Liberation through Subjugation
Credits: Fabian Nicieza (writer), Matt Broome (penciler), Bud Larosa (inker), Chris Eliopoulos (letterer), George Roussos (colorist)
The new Mutant Liberation Front kidnaps Henry Peter Gyrich from his home. Spying on Federal security systems, X-Force learns that neither X-Factor nor the X-Men will be sent to rescue Gyrich. X-Force uses Cable’s technology to track the genetic signatures of the MLF members they’ve already met to their base, an island in the Bermuda Triangle. After traveling to the island, Cannonball, Rictor, Sunspot, and Boomer are shocked to learn that former New Mutant Dani Moonstar is a member of the MLF. Meanwhile, Feral and Cable track Gyrich to his cage, and are attacked from behind by Reignfire.
The MLF’s island base used to belong to Magneto, and it temporarily served as the X-Men’s headquarters after Uncanny X-Men #150.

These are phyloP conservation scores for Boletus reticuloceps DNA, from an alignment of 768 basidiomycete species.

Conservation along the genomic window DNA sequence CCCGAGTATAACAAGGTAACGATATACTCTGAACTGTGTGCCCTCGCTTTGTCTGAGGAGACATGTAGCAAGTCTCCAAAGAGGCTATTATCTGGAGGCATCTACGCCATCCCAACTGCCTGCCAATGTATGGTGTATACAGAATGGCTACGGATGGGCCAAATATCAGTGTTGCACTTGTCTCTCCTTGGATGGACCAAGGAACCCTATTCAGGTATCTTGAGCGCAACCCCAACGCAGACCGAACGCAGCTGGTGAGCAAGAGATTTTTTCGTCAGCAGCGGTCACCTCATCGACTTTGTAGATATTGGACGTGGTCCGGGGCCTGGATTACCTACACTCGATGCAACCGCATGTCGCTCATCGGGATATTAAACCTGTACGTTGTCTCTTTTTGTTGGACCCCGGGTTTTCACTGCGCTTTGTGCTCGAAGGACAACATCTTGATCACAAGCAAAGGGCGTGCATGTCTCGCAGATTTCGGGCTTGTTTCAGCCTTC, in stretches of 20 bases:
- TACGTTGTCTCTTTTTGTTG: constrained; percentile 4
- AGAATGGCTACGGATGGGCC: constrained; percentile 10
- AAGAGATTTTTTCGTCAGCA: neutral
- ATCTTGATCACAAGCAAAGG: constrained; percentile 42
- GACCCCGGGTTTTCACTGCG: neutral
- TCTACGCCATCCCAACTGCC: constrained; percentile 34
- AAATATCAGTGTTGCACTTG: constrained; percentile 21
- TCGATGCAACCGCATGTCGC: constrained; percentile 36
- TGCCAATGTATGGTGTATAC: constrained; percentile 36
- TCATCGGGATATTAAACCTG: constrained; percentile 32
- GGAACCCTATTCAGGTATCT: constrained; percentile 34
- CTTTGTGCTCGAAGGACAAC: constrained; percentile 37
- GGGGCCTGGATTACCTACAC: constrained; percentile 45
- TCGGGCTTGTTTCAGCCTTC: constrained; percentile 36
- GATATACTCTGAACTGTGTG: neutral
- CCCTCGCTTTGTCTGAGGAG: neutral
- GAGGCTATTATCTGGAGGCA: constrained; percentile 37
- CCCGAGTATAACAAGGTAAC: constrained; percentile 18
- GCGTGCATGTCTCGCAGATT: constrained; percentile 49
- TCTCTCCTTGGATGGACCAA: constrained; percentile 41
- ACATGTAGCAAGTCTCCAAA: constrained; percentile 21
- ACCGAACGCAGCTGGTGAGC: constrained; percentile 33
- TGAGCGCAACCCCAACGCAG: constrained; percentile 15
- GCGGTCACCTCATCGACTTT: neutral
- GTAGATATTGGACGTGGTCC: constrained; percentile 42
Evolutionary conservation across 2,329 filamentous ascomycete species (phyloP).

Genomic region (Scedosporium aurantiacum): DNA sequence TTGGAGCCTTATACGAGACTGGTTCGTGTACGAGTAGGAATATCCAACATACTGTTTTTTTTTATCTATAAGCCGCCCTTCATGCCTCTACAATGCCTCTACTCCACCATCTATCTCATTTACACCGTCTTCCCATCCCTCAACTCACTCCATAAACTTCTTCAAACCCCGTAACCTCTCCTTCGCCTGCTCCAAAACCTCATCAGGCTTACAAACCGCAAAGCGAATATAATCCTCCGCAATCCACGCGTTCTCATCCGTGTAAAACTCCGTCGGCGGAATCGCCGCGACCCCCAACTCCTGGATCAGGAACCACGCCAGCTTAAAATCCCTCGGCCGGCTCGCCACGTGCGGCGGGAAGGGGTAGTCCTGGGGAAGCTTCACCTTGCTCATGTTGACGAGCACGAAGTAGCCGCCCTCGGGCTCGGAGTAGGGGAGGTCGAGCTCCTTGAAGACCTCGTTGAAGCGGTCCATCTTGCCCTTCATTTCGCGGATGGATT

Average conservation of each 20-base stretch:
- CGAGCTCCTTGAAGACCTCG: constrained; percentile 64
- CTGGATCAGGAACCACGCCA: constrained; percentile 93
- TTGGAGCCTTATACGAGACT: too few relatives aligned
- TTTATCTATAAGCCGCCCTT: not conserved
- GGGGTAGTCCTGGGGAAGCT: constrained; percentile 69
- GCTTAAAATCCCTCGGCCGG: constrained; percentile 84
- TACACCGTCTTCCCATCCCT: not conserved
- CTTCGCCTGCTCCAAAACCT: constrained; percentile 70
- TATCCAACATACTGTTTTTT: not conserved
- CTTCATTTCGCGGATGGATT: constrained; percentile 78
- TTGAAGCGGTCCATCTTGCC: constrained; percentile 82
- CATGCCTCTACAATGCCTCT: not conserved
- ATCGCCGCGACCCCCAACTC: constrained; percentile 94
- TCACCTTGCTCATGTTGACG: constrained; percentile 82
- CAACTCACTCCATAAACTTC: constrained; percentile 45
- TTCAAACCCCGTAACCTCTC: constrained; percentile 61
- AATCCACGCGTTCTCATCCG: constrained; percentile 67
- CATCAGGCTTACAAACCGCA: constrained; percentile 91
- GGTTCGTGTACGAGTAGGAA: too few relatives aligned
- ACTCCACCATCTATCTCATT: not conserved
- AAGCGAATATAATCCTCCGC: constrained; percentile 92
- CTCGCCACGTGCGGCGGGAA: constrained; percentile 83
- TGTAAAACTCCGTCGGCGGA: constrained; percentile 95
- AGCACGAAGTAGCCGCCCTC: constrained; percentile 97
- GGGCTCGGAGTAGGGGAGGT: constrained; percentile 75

This issue is an effort to develop the new MLF as the X-Force’s main adversary, which didn’t exactly pan out. A full half of the issue is devoted exclusively to the MLF, actually giving them more screen time than X-Force. The first third of the issue showcases the MLF on a mission, while later scenes have the characters interacting with one another and articulating their philosophy. Unlike the earlier issues of X-Force, there seems to be real thought put into the characterizations and the mission statement of the group. Continuing his efforts to connect this series to its past as New Mutants, Nicieza reintroduces former teammate Mirage as Moonstar. Having a former teammate on the opposing side automatically gives the new MLF a little more credibility, giving me the impression that Nicieza was serious about reforming the MLF’s image. Coming off the heels of Colossus’ defection, I can see why this probably angered a lot of long-time fans, but it does add a lot of drama to the title, and I think Nicieza got a lot of good material from the move. I remember liking this incarnation of the MLF as a kid, and I think the story holds up pretty well. The art, on the other hand, is dreadful. Everything in this issue is just a chore to look at, filled with awkward anatomy, ugly faces, and countless instances of the saliva strand syndrome. The backgrounds disappear often, undermining the whole idea of setting the story on a strange, exotic island with elaborate architecture. The coloring also looks murky and off-register for much of the issue. It’s a shame, because this is one of the few times the MLF actually seemed interesting.